The PDC is another work of politicians who think their job is to reinvent Portland according to some grand vision that only a city elite could understand. Now you're wrapped up in its minutia. Save the vision..we can't afford it.

    Yours should be a boring job. Try fixing potholes and properly funding the jails, police and fire. Try protecting downtown businesses from criminals. Or are those things lacking in vision?

  • Bob Tiernan (unverified)

    Mr. Randy Leonard: PDC is not a business. It is a publicly funded economic development agency that is supposed to cause developments to occur that otherwise may not.

    But why?

    Bob Tiernan

  • Bob Tiernan (unverified)

    Jennifer W: Of course the PDC is corrupt. They were created for that very purpose: the politicians needed an "arms-length" relationship between themselves and their benefactors in order to maintain plausible deniability.

    Exactly! The PDC is an example of the kind of unaccountable (to the public) and undemocratic agency (full of appointed bureaucrats) that Clint Bolick wrote about in his book, "Grassroots Tyranny: The Limits of Federalism".

    It shouldn't exist, period.

    Bob Tiernan

  • Bob Tiernan (unverified)

    <b<boikin:< b=""> Yours should be a boring job. Try fixing potholes and properly funding the jails, police and fire. Try protecting downtown businesses from criminals. Or are those things lacking in vision?

    Excellent! But keep in mind that the above items don't come with ribbon-cutting ceremonies, complete with nonsesne like that over-sized scissors Sen Mark "Pork Barrel" Hatfield used when the Blue Line MAX opened.

    Bob Tiernan

  • Bob Tiernan (unverified)

    John Capardoe: Good Point David, there was also a weird deal like that in South Waterfront where the private developers bought two blocks of land for some amount and turned around 9 months later and sold back one of the blocks to the city for "affordable houseing" for a large profit I believe in the millions.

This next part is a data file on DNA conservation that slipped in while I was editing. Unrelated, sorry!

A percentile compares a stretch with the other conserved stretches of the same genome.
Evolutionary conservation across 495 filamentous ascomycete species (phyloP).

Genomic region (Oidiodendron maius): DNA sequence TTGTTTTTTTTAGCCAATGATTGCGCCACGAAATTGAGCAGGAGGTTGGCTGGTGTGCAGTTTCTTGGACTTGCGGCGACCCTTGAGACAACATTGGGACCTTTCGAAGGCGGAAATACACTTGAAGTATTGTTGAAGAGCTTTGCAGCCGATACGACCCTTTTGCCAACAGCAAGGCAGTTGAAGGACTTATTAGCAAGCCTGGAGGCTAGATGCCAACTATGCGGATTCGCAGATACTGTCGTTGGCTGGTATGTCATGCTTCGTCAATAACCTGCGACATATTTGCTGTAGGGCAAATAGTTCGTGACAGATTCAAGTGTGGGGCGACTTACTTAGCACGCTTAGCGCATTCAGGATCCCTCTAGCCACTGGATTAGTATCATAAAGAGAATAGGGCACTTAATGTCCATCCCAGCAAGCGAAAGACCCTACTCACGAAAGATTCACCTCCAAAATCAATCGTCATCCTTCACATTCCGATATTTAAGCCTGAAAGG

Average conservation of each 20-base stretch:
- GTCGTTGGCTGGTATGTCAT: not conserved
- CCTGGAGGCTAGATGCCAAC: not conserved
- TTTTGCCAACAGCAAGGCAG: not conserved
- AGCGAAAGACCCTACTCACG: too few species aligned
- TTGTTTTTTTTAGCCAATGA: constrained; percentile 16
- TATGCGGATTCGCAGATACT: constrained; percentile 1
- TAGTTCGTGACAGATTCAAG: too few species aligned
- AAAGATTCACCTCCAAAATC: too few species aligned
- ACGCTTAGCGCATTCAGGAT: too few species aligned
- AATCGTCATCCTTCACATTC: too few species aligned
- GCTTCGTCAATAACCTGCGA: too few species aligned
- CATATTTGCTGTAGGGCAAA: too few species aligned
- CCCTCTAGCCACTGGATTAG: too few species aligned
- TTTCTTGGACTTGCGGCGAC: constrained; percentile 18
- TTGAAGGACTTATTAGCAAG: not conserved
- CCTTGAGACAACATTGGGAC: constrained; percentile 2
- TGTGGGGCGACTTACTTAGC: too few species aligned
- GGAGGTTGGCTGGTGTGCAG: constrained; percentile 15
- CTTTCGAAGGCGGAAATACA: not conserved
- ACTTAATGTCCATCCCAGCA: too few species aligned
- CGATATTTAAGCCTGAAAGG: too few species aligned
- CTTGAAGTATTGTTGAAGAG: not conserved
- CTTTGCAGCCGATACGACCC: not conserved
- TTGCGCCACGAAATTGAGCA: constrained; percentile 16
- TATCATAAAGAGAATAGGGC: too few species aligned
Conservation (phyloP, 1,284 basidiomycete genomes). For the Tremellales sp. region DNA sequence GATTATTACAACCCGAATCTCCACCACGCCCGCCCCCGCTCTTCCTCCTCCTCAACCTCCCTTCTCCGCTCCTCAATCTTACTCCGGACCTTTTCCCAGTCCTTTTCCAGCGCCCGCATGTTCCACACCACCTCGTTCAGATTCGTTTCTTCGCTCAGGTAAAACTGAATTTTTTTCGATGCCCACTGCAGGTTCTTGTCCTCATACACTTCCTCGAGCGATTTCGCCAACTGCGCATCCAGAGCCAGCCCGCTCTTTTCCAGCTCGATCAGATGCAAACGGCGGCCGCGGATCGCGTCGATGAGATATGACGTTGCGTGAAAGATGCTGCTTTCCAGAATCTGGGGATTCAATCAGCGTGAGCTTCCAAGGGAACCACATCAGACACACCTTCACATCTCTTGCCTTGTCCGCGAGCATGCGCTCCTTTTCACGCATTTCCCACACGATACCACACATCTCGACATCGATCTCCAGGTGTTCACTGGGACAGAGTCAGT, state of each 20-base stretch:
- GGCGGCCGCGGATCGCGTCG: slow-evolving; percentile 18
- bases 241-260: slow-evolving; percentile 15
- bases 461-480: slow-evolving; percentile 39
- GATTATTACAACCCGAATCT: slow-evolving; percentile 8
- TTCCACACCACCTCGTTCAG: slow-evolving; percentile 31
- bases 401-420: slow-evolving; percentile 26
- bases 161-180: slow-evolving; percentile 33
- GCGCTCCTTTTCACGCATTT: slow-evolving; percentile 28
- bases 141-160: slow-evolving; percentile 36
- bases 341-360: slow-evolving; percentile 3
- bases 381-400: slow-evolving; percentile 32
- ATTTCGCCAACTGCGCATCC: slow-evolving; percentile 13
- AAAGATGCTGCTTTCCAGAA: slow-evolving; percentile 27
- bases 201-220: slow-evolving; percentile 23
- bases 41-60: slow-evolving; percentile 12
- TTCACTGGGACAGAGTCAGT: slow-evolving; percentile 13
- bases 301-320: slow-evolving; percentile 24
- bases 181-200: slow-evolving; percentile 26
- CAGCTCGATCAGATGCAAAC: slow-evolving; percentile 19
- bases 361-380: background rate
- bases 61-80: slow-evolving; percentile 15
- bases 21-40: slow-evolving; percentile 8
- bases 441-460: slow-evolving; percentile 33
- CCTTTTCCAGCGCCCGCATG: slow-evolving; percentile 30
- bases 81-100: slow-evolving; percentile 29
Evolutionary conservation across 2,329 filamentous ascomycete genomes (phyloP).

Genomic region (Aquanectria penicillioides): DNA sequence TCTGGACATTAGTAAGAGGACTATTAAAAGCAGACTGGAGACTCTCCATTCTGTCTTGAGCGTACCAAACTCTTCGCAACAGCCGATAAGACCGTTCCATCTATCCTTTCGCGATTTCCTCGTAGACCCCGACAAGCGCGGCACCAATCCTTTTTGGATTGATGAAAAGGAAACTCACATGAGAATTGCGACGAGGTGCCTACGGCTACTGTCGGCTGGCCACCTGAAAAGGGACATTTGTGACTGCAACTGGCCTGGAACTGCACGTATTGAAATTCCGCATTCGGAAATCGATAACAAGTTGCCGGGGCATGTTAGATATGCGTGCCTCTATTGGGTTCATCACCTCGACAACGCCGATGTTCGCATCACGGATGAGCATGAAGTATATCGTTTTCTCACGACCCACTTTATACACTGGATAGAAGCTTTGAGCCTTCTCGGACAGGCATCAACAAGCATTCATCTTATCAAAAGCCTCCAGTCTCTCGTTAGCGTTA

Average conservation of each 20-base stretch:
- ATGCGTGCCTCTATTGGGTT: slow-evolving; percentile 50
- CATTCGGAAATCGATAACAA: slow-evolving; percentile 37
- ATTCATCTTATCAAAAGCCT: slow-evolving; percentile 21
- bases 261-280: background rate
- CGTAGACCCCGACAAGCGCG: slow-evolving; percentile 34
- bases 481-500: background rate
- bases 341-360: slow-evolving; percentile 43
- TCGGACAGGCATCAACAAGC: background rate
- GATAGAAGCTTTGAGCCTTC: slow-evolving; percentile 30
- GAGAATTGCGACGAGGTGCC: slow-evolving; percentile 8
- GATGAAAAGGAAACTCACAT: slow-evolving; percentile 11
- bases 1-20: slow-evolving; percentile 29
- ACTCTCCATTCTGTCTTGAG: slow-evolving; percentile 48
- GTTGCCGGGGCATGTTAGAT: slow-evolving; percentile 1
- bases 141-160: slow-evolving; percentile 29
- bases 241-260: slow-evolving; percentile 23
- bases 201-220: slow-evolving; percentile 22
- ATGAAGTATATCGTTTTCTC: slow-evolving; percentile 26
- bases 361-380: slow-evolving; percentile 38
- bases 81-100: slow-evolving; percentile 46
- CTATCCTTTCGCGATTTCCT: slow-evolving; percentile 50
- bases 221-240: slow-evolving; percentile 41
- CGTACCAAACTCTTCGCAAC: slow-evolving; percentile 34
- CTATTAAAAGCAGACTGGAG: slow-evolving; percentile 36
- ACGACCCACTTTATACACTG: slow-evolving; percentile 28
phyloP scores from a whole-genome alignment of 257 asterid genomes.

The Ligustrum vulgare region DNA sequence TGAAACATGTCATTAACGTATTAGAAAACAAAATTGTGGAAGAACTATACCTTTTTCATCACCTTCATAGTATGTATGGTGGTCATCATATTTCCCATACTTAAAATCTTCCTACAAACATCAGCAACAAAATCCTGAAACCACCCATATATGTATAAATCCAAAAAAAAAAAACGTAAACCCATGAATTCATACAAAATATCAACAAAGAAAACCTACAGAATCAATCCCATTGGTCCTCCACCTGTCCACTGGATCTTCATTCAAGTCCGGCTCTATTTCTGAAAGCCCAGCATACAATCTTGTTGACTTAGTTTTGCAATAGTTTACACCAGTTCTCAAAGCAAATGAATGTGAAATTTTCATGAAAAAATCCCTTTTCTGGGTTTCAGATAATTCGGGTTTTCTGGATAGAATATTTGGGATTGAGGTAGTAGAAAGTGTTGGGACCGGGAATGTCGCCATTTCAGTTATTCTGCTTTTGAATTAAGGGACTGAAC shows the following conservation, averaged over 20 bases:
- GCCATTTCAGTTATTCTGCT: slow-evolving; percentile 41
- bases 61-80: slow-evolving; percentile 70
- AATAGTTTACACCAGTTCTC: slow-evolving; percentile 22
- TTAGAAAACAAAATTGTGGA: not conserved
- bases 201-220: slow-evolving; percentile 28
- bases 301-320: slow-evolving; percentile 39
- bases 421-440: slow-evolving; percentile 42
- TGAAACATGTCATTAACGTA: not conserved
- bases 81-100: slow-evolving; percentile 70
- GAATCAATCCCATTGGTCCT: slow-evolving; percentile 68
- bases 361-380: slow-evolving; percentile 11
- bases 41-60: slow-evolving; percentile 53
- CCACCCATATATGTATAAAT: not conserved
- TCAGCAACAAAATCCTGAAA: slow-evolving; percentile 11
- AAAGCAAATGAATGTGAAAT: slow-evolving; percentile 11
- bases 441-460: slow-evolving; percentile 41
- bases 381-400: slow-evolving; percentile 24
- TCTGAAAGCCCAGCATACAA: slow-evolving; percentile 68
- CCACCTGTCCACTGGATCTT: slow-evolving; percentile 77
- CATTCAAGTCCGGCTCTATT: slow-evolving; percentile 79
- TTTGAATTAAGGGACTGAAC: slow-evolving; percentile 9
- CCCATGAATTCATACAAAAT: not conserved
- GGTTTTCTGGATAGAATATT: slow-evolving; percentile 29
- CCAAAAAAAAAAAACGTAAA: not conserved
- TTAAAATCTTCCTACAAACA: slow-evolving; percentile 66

Well, what would you expect when the government gets to pick winners and losers, and with other people's money? These Fat Cats wouldn't be getting these profits of the government wasn't involved. Will you guys ever learn?

    New Urbanism, SmartGrowth (so-called), etc is all about corporate welfare, plain and simple.

    Bob Tiernan

  • Dan Gardner (unverified)

    Randy someone asked on third and oak how it could go from 1.7 million spent on the property to a negative 2.7 million on the appraisal given to BOLI the answer is by guarenteeing the dewveloper and his investors a 25% profit margin

  • Steve (unverified)

    How about a fix like the thing we are voting on to "fix" PFDR? Heck that will have the whole problem solved in about (according to the Oregonian), oh say 31 years of property tax increases. This PDC thing is too much pot calling the kettle black - PDC is a straw man to divert people with.

  • Aaron Johnson (unverified)


    PDC provided us with a memo on May 6, 2006 detailing the sales prices as of that date. At the time the sales prices for the 1 Bedroom units ranged between $99,000 and $124,000 and the 2 Bedroom units ranged between $157,000 and $184,000, representing a 6% average increase over the price estimates originally presented by the developers. According to the projects website (www.gatewaytowers.net), the 1 Bedroom units are now priced between $115,000 and $131,000 and the 2 Bedroom units are between $164,000 and $204,000, representing an average increase of 19% over the original proposal. Despite the increase in prices, the units still meet the requirements of PDCs TOD tax exemption program.

    Aaron H Johnson Policy Advisor Office of Commissioner Randy Leonard 503-823-4686 For News & Updates, see Randy's website @ www.portlandonline.com/leonard


connect with blueoregon